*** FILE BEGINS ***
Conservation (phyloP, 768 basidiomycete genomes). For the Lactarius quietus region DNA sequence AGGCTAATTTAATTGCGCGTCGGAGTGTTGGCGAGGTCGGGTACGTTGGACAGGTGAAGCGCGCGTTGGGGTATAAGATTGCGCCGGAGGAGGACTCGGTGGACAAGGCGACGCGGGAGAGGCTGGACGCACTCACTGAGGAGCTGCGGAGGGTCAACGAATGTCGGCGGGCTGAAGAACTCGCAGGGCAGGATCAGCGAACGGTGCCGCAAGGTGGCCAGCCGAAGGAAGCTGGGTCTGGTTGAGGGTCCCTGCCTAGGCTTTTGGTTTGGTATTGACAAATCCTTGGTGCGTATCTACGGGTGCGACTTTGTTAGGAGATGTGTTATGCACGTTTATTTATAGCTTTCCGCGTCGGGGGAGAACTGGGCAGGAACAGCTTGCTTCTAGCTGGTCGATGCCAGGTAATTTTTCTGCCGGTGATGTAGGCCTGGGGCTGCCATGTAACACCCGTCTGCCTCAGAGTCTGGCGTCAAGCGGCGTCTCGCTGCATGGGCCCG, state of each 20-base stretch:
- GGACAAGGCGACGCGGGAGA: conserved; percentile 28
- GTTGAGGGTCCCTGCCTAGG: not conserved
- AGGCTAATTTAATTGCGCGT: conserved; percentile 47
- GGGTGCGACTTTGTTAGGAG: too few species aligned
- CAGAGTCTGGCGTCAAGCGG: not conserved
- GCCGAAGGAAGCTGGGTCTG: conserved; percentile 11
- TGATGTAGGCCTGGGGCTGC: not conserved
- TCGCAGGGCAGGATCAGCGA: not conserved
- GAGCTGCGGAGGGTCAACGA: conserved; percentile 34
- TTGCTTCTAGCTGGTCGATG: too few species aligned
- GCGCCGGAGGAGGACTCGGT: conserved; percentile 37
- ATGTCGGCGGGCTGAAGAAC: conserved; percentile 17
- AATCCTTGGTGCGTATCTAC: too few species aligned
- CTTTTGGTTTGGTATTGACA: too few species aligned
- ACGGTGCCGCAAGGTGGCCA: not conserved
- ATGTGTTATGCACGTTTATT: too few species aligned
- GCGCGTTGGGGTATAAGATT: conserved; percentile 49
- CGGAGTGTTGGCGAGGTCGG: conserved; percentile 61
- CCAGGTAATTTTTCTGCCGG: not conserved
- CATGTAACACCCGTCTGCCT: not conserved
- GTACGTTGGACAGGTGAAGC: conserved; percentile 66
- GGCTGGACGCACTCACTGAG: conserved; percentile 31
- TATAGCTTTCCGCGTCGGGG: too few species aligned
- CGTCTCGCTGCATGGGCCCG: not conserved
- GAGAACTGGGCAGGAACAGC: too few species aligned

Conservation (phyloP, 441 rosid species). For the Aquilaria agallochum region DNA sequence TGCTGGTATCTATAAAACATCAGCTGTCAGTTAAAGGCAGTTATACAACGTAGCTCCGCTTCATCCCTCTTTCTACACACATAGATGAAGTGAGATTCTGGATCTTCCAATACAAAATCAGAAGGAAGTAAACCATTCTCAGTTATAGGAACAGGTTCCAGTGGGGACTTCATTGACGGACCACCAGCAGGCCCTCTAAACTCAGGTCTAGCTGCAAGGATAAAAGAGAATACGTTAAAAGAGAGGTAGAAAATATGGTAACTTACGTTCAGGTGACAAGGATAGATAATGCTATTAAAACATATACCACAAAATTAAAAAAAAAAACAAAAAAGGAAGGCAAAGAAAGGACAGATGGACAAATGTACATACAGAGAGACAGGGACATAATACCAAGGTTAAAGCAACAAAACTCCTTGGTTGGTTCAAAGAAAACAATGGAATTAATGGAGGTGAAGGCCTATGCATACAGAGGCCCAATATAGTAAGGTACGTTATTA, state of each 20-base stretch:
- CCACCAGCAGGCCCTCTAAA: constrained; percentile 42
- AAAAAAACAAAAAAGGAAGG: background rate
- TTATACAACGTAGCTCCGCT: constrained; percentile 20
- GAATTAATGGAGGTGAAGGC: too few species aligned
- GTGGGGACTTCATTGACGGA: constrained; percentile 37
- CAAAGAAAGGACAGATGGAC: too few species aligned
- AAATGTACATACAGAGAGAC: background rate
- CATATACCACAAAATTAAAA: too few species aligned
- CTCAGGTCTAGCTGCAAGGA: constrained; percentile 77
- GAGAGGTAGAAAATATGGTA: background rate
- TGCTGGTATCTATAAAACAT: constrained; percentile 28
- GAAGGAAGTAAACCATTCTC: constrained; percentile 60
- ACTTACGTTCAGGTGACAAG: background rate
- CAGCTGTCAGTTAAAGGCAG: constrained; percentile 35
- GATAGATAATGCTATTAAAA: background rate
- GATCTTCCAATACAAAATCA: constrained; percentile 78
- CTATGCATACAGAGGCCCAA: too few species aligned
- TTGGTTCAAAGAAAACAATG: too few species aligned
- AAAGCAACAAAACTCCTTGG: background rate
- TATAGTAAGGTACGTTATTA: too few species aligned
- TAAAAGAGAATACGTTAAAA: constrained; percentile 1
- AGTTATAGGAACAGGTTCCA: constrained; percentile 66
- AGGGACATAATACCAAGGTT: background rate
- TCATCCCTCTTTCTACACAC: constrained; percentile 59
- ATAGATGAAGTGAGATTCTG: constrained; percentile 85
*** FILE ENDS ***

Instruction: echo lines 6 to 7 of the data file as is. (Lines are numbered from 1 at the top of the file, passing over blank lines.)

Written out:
- CAGAGTCTGGCGTCAAGCGG: not conserved
- GCCGAAGGAAGCTGGGTCTG: conserved; percentile 11